An intense video surfaced on YouTube this afternoon showing a powerful dust devil destroying tents, umbrellas, and even an inflatable slide during pre-game festivities at Pasadena, California's Rose Bowl on Wednesday. Four people sustained minor injuries as the whirlwind launched debris in the air.
Dust devils can appear similar to tornadoes—especially when they kick up dust and dirt—but they form through completely different processes. Dust devils form as a result of rapidly rising air at the surface. Direct sunlight causes the surface of the Earth to heat much more quickly than the air. As the surface warms, air immediately above the surface is able to warm up faster than the atmosphere above it due to conduction.
This layer of warm air is usually capped by cooler, more stable air above it, preventing it from rising and mixing with the rest of the atmosphere. Sometimes if a pocket of warm air is able to break through the cap, it will rapidly begin to rise. Light winds can cause the rising column of air to begin rotating, and as the column grows and stretches out, the air will rotate more quickly thanks to the conservation of angular momentum (think of a figure skater pulling her arms in during a spin).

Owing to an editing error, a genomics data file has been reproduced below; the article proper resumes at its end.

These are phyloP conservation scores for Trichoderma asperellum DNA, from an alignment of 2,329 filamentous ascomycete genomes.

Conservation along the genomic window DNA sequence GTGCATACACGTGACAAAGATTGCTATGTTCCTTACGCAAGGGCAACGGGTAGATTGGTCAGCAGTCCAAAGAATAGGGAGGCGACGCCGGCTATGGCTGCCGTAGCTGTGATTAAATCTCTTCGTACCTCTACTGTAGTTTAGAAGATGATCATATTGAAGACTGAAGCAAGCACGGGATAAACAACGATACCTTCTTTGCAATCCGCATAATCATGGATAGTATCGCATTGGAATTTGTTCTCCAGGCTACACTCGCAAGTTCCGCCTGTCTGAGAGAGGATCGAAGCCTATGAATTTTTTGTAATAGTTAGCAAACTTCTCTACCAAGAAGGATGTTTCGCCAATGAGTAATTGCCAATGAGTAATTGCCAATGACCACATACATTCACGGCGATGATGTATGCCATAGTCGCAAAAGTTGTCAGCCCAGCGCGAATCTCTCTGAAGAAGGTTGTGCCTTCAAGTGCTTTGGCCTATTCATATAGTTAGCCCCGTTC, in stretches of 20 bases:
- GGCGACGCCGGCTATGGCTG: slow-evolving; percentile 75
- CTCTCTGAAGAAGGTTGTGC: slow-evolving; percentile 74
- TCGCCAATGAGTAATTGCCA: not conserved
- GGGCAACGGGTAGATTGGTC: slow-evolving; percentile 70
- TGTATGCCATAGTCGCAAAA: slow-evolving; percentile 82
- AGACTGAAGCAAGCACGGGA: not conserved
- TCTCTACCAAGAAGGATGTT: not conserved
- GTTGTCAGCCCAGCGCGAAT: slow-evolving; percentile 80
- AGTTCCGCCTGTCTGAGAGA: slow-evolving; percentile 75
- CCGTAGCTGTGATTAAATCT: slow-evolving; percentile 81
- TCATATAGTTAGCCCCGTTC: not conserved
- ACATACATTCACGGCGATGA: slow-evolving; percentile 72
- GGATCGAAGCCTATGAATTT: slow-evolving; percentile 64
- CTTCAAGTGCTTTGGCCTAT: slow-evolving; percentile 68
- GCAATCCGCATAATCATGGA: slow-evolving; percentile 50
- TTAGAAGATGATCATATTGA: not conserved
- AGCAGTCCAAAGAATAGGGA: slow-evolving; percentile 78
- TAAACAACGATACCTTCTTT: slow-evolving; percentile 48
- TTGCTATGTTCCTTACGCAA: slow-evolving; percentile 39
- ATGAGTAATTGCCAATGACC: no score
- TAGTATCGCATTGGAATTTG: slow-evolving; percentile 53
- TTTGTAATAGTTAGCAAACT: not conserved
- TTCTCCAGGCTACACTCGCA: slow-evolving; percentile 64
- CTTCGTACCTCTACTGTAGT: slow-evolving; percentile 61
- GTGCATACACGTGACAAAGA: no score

Dust devils are most common over large areas of hot surfaces such as parking lots, large gravel fields, or even the desert. Dust devils are usually weak, with maximum winds equal to that of a breezy day, but some stronger dust devils can cause structural damage with winds equivalent to those found in EF-0 tornadoes.